When Robin Farmanfarmaian was 16 years old, she was misdiagnosed with an autoimmune disease.
Like many patients, she accepted the doctor’s advice without question. She followed traditional medical advice, a parade of new drugs and new surgeries that were never able to solve the problem.
But by the age of 26, she’d had a total of 43 hospitalizations, six major surgeries, and three organs removed. Her doctors were telling her she was cured, yet had her on 80mg a day of Methadone.
Robin decided that she had to take her health into her own hands. She fired her full medical team and became the CEO of her health, successfully weaning off high-dose methadone, getting a correct diagnosis, and putting her illness into remission.
“Since then, I’ve dedicated my life to making a massive impact in medicine. My mission is to work to help medical companies that will directly impact 100 million patients or more.”
Today, she is a VP of Business Development or Strategic Relations Advisor at three enormously successful companies changing the face of medicine — MindMaze, Actavalon, and Invicta Medical — as well as serving on the board of organizations like the Organ Preservation Alliance.
But how did she do it?
Five years ago, Robin decided she needed a major change in her career
As an attractive and well-dressed woman in the male-dominated world of Silicon Valley, she endured persistent sexism. As a speaker, she was being harassed by male speakers, and as a major fundraiser in her organization, she was constantly being confused for an executive assistant.
“It’s awesome being a beautiful woman, but it’s really hard in a lot of ways too. People assume there’s nothing to you but what you look like. Being pretty and stylish and wearing stiletto heels, people automatically assumed I was an executive assistant.”
Although situations like this should be a call to all of us to create societal change, Robin sought a more immediate solution.
At the time, her work relied on people who weren’t treating her well. So she asked herself,
“Why am I relying on these people who treat me like dirt? I should build what they have so I can rely on myself.”
She already had the knowledge and wisdom to be a thought leader in her own right, but what she realized was this: she needed to broadcast that wisdom, so that her ideas could precede her. This way, she would be able to command the respect she deserved.
She decided to create Robin Inc, a full-fledged company based around building up her reputation and authority as an expert in all things medical.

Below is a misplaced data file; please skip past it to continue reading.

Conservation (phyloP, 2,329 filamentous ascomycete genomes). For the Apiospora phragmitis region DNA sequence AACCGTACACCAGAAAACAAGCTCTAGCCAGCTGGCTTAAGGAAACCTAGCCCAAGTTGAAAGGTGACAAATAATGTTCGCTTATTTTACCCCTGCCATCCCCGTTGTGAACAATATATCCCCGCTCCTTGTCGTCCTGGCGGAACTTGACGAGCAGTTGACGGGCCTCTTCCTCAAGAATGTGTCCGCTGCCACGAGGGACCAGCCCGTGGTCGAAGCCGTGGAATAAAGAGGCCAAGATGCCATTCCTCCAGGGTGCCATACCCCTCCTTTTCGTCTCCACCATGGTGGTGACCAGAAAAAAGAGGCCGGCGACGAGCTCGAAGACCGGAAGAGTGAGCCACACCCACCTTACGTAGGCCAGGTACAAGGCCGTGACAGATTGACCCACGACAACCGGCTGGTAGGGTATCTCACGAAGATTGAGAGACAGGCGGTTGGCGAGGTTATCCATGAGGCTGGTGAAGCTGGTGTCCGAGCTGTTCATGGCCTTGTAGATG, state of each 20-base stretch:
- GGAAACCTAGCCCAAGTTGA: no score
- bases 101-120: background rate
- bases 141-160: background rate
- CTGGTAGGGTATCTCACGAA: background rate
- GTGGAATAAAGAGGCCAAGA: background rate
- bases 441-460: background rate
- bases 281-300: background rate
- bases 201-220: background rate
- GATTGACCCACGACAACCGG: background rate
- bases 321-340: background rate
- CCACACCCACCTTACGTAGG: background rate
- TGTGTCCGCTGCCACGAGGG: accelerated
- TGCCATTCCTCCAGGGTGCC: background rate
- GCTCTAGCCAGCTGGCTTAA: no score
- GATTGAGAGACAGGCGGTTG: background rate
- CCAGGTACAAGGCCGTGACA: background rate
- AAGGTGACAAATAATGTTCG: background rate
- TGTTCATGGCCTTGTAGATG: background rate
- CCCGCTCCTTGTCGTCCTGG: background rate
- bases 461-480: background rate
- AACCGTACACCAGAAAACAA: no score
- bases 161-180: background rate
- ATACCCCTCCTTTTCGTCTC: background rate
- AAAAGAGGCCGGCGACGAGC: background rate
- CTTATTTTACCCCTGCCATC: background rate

She began to map out a business plan for Robin Inc
It would start with the speaking division, building connections with people in the conference space, starting her own conference, and hiring a team to help her hone her story in order to perfect her keynote.
She’d then expand into her website, media attention, and an online content marketing strategy.
And, finally, she’d get to the book division, adding credibility and helping to drive all the other divisions to greater growth.
She executed the plan, and partnered with Scribe to help with her book
Whenever Robin approaches a problem, she’s obsessed with efficiency. From managing her health, to choosing where to live, Robin is a hacker through and through.
“I disrupt everything. I hack everything. I don’t want to do anything the normal way.”
So, when she created her business plan for Robin Inc, she knew she needed to focus on making the largest impact with the most focused effort. She hired professionals to help her hone her message, craft her slides, get her media placements, but she struggled to find someone to help with the book.
One night she decided to attend a Mastermind Dinner, where she met Tucker Max. When she heard about Scribe, she knew it was the solution she’d be looking for.
“Crazily enough, I just knew I needed to be at that dinner. I’m so thankful I went — none of this would have happened without it. The way you guys do business and the fact that I had full control over everything… It was literally a perfect fit.”
We worked together with Robin between June and December of 2015, and on December 13th, The Patient As CEO officially launched.
The book’s release immediately propelled Robin’s brand to the next level